5.    cost; and

6.    the staffing available from the firm or the time available from the individual.

The District will periodically, but not less frequently than every five years, issue professional service RFPs and may conduct interviews as part of the RFP process. The written proposals submitted by applicants shall be maintained for at least six years.

The Superintendent, after a thorough review of the proposals, in consultation with the School Business Administrator, will recommend the professional service provider best suited to the District to the Board of Education for its approval.

Regardless of when during the year the professional service provider was engaged by the Board, at the annual organizational meeting the Board will appoint the attorney, physician, external auditor, or other professional , as applicable. Professional service providers selected and appointed in this manner will not be considered employees of the District.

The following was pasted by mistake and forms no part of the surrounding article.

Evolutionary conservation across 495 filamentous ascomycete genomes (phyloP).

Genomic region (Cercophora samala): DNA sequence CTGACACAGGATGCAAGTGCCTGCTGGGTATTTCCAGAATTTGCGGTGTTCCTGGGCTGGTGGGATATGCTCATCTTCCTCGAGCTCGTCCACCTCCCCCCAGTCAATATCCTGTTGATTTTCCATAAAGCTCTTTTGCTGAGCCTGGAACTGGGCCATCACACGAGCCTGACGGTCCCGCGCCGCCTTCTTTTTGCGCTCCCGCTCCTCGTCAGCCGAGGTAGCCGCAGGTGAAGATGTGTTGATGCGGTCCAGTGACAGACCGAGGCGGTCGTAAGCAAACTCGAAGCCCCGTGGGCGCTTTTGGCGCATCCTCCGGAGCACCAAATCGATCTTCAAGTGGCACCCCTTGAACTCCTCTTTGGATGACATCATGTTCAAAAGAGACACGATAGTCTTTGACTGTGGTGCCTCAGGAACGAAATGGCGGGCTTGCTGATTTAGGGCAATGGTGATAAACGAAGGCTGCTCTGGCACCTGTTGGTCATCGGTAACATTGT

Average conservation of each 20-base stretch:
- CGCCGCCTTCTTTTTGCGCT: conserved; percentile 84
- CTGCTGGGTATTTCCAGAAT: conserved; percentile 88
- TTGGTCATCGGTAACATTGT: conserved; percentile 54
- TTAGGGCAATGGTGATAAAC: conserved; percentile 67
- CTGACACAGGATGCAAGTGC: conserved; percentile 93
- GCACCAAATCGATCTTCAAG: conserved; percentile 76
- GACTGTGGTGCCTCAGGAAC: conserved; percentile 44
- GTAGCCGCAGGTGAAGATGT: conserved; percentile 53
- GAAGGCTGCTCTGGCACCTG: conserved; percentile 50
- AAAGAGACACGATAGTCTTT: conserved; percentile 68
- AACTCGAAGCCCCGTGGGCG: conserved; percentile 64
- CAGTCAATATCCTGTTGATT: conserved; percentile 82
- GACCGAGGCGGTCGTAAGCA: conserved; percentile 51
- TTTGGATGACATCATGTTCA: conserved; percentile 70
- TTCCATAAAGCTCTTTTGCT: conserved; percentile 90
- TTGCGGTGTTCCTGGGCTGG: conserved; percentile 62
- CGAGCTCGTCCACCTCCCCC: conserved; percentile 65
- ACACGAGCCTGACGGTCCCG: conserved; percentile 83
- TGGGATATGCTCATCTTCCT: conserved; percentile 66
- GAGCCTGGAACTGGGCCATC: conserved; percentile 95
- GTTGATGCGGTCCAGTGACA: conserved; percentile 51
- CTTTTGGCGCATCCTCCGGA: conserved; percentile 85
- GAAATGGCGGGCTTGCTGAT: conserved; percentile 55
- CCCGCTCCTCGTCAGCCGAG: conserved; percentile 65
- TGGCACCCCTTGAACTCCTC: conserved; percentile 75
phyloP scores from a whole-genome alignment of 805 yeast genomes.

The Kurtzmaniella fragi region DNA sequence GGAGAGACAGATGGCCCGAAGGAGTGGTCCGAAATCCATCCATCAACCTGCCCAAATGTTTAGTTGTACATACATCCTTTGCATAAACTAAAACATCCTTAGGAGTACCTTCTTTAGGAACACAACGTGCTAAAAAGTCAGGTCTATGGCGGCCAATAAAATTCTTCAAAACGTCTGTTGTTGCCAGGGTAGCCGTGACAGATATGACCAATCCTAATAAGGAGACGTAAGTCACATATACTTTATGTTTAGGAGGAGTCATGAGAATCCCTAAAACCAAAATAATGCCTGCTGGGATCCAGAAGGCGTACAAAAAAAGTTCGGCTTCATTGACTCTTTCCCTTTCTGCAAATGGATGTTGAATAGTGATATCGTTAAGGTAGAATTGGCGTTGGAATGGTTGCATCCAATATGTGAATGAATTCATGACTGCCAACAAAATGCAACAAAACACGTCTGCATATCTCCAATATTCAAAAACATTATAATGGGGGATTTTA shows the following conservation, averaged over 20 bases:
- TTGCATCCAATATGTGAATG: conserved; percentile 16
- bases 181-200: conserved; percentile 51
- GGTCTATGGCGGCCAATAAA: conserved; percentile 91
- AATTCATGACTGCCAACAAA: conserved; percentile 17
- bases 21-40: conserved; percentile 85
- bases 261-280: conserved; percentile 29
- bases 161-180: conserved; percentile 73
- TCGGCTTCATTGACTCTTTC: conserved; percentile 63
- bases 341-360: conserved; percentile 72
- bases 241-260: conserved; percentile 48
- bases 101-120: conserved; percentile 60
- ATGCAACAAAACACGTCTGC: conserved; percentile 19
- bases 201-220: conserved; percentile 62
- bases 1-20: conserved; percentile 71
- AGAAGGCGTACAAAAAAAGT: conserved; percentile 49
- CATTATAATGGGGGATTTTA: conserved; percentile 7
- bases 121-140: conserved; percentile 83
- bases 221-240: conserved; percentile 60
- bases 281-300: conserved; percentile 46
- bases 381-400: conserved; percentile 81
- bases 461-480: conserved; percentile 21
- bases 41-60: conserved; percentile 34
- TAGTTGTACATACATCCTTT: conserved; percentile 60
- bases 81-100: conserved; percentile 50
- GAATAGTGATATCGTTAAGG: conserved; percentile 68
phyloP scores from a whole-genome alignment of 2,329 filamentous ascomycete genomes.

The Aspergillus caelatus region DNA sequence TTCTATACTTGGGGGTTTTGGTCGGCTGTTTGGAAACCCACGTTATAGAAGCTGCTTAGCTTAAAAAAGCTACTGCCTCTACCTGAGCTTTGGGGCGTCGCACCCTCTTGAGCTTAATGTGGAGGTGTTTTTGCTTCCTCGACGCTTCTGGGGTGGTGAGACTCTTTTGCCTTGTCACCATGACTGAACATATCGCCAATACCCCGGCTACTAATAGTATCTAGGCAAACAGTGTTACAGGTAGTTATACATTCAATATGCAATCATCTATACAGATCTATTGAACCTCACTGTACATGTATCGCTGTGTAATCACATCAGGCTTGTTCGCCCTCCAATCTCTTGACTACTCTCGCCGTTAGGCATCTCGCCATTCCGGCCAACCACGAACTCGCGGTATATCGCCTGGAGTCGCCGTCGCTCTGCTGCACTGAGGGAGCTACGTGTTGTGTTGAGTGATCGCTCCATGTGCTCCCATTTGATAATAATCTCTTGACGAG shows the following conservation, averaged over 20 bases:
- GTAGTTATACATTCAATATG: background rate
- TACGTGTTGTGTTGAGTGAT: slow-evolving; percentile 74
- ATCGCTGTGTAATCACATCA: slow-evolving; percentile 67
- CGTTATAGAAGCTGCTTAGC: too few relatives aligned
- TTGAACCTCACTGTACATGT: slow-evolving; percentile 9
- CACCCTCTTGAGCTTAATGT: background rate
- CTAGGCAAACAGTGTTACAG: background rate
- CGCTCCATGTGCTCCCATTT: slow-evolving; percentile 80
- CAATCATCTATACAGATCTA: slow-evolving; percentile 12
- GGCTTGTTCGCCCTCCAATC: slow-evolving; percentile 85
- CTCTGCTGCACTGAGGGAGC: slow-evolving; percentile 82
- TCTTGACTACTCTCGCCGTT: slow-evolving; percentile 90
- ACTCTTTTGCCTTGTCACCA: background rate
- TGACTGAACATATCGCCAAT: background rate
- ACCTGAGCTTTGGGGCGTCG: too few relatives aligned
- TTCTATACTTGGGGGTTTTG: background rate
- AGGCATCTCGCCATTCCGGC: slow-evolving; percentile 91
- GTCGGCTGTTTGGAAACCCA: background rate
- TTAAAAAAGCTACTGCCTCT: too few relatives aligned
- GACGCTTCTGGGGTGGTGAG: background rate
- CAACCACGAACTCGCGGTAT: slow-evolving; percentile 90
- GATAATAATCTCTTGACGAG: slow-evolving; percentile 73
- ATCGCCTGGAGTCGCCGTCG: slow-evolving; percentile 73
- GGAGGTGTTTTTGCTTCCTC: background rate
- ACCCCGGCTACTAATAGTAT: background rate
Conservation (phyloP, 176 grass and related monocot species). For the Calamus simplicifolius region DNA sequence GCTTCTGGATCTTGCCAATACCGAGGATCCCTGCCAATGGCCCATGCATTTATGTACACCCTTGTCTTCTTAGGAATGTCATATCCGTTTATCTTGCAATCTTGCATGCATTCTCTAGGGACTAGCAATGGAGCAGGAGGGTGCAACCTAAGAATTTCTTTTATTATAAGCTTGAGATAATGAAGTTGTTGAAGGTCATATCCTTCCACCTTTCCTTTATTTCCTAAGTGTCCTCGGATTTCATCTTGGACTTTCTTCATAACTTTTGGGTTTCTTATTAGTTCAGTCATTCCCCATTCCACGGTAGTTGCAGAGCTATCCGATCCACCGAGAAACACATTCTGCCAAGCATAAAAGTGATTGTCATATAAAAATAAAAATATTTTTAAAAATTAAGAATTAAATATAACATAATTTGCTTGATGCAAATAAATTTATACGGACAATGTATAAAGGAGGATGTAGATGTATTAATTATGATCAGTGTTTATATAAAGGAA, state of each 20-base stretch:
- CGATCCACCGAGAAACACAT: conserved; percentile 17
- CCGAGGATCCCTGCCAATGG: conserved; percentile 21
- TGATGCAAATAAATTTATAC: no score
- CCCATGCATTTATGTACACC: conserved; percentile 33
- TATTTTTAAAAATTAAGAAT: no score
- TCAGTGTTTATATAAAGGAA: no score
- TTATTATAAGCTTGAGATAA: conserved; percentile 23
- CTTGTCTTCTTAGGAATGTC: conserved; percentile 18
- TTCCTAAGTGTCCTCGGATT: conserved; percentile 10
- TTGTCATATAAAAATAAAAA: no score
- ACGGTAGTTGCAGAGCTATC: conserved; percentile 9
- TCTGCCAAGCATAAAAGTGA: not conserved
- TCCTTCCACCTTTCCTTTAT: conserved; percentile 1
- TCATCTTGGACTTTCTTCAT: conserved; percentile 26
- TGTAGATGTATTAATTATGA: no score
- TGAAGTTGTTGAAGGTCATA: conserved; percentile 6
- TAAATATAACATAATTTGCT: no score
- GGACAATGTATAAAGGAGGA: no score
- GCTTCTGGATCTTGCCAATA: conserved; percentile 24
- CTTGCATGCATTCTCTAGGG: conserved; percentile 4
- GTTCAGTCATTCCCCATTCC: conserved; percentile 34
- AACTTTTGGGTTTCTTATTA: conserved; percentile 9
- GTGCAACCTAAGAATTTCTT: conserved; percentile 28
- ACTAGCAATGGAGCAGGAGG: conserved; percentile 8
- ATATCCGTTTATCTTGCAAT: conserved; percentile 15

The Superintendent is charged with developing administrative procedures to implement this policy.

Policy References:
General Municipal Law §104-b
2 NYCRR §§315.2. 315.3
Trane Co. v Broome County, 76 A.D.2d 1015
Appeal of Lombardo, 38 Educ. Dept. Rep. 730
Opn. St. Comp. 92-33

Policy Cross References:
 » 2210 - Board Organizational Meeting
 » 9500 - Compensation and Benefits

6800 - Payroll Procedures

Adoption Date: 7/12/2007, Revised: 9/12/2013 
6000 - Fiscal Management

6800 Payroll Procedures

A duly certified payroll is one that has been examined and approved by the Superintendent of Schools, or, in his/her absence, the School Business Administrator. It shall be the responsibility of the Director of Human Resources and his/her staff to prepare all payrolls.